The International Court of Justice is a part of the United Nations system, and as an international actor, it should pay attention to the developments in the political and social structure of the international community and the supremacy of some values over the will of governments. This organization itself is actually a system that was created to ensure security and achieve permanent peace. International law, like domestic law, is not pre-arranged, the court cannot be binding, but the court has an essential role in ratifying laws, Therefore, the court derives the rule while not making a law. What was studied in this article is the breaking structure made by the court "in the case of military and paramilitary actions of the United States of America against Nicaragua".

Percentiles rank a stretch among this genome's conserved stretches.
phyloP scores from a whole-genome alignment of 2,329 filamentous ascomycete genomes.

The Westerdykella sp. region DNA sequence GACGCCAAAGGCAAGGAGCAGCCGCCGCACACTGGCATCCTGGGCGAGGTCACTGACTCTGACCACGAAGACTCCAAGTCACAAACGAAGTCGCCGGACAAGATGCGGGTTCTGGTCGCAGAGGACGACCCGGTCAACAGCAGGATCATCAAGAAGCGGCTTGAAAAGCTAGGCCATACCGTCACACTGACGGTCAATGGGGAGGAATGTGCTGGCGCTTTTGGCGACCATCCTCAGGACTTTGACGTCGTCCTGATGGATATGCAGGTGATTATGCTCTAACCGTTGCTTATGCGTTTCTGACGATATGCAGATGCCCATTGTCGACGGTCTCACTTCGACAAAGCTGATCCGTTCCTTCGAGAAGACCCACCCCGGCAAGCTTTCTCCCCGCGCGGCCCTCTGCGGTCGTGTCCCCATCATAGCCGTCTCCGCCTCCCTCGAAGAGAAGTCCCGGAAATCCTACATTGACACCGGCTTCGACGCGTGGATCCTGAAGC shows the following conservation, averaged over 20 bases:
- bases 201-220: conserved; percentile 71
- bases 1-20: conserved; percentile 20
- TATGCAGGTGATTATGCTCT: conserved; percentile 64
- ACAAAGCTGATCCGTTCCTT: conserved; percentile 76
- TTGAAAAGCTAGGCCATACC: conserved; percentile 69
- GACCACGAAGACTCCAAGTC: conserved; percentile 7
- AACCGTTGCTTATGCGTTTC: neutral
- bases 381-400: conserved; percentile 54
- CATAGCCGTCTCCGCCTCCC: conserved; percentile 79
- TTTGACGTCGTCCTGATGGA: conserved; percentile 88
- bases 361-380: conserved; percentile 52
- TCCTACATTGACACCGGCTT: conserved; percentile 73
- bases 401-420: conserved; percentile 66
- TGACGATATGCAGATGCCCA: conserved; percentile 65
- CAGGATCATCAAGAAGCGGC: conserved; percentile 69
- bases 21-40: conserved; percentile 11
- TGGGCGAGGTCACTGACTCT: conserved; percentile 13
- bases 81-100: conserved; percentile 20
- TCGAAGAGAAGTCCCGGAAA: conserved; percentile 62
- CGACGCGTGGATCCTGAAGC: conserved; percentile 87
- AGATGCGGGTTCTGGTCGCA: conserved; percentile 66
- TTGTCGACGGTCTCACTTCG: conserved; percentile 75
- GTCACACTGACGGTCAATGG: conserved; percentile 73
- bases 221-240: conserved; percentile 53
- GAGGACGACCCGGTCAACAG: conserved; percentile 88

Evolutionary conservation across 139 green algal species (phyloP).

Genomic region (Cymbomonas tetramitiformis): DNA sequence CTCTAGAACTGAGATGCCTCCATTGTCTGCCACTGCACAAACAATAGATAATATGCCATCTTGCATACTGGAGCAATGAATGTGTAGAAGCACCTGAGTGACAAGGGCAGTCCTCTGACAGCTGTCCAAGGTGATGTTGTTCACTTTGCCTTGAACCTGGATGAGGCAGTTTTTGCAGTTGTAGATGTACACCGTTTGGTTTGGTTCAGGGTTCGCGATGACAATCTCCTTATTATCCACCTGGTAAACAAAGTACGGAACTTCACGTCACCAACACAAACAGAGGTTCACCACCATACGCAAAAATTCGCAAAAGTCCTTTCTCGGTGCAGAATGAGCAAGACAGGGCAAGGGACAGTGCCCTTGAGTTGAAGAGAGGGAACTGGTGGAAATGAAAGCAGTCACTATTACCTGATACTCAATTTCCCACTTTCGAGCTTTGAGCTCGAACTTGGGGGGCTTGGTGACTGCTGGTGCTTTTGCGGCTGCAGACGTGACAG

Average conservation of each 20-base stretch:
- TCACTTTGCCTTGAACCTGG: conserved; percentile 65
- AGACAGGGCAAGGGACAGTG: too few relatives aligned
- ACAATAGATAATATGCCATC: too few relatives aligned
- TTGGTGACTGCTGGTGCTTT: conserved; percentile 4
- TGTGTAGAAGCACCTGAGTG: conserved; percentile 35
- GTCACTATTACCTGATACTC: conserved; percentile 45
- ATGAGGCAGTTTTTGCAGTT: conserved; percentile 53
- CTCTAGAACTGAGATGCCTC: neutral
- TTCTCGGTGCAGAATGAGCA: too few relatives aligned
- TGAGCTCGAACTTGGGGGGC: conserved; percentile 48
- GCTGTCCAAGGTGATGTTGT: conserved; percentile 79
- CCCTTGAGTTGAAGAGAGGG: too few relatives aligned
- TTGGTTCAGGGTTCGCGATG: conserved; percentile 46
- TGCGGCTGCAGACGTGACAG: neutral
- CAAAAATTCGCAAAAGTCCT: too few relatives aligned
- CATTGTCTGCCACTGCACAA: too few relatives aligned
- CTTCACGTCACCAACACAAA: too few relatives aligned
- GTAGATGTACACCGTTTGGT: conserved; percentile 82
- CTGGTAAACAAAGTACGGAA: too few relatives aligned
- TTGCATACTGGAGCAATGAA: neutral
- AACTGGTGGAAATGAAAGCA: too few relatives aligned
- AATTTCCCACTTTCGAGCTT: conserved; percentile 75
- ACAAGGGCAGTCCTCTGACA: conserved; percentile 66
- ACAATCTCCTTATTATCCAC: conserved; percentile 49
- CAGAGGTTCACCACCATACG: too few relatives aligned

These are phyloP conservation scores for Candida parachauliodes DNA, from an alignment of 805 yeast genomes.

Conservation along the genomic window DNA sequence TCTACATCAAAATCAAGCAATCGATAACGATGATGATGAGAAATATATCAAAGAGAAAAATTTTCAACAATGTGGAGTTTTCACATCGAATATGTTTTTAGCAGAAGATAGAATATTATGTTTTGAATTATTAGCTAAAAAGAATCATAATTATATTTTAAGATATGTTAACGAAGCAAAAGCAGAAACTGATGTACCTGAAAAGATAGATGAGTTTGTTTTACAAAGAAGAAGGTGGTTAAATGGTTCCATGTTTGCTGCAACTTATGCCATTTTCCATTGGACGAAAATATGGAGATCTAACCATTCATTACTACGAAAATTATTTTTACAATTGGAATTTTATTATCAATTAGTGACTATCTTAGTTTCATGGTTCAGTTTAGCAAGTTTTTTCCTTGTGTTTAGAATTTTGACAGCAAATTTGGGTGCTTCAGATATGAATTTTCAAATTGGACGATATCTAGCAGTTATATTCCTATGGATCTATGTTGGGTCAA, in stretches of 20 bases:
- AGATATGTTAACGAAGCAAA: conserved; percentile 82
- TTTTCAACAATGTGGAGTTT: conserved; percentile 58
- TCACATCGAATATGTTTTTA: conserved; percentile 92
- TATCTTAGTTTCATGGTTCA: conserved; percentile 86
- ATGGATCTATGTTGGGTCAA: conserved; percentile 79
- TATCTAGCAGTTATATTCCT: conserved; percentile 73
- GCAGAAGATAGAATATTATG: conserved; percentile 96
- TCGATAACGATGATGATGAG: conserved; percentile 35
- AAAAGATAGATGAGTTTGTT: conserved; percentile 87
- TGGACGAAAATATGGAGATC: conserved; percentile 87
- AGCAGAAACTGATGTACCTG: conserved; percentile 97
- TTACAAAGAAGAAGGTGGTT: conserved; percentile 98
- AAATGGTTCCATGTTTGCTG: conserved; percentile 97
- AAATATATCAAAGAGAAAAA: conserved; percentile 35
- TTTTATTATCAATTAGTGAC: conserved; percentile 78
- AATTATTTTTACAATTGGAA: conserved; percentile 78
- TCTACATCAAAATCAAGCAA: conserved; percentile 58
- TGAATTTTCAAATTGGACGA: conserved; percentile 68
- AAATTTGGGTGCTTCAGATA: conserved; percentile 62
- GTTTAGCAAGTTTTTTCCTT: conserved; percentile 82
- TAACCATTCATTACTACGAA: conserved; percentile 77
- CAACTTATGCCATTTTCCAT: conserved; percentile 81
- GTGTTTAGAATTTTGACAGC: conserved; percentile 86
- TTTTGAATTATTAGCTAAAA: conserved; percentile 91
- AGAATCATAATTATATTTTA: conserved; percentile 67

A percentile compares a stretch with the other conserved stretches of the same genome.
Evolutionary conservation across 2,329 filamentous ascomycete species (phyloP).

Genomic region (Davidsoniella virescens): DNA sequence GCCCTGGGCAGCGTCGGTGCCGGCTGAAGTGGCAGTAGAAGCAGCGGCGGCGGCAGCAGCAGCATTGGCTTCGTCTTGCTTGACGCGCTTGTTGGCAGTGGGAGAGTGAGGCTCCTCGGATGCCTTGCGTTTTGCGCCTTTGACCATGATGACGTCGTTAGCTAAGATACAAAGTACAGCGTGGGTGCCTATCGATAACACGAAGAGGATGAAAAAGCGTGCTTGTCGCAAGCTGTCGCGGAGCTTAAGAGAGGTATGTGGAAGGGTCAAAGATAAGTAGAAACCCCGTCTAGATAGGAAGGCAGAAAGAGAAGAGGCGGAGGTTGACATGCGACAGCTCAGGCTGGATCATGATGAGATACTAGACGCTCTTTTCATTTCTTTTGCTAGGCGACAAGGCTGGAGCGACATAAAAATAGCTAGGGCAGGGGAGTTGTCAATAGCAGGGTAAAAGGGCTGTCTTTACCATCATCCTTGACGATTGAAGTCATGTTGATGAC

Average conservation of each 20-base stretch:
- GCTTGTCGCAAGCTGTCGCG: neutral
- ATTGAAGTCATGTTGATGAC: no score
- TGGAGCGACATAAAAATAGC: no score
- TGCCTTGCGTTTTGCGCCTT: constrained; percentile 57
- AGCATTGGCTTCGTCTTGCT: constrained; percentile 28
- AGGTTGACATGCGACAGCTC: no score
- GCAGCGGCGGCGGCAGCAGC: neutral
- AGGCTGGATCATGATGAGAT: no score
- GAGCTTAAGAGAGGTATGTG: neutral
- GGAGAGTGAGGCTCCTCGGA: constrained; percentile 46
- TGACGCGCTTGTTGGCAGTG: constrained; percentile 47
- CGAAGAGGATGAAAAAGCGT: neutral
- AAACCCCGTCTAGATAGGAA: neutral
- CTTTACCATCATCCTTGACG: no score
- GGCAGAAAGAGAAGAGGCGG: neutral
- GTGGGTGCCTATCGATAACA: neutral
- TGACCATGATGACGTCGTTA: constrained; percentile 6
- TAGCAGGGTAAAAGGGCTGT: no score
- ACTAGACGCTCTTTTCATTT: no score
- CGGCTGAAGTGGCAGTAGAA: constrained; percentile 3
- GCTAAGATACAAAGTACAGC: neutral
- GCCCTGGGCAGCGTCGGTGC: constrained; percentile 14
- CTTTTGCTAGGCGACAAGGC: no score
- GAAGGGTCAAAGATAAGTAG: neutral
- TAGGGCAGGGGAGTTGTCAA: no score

The research method of this research is descriptive-analytical and library and internet sources were used to collect information.
In the case of Nicaragua, the court, in proving its opinion that the principle of prohibition of use of force and the principle of non-intervention are customary, cites and expresses several conventions. The 1944 Chicago Convention has emphasized the exclusive and complete sovereignty of a country over its airspace, and the 1958 Geneva Conventions on the Law of the Seas and the 1982 Monte Gobi Convention have also taken steps in this direction. Citing the above conventions, the court comes to the conclusion that "the provisions of the aforementioned conventions are merely a positive response to the established and previous principles of customary international law."
- حق عضویت دریافتی صرف حمایت از نشریات عضو و نگهداری، تکمیل و توسعه مگیران میشود.
- پرداخت حق اشتراک و دانلود مقالات اجازه بازنشر آن در سایر رسانههای چاپی و دیجیتال را به کاربر نمیدهد.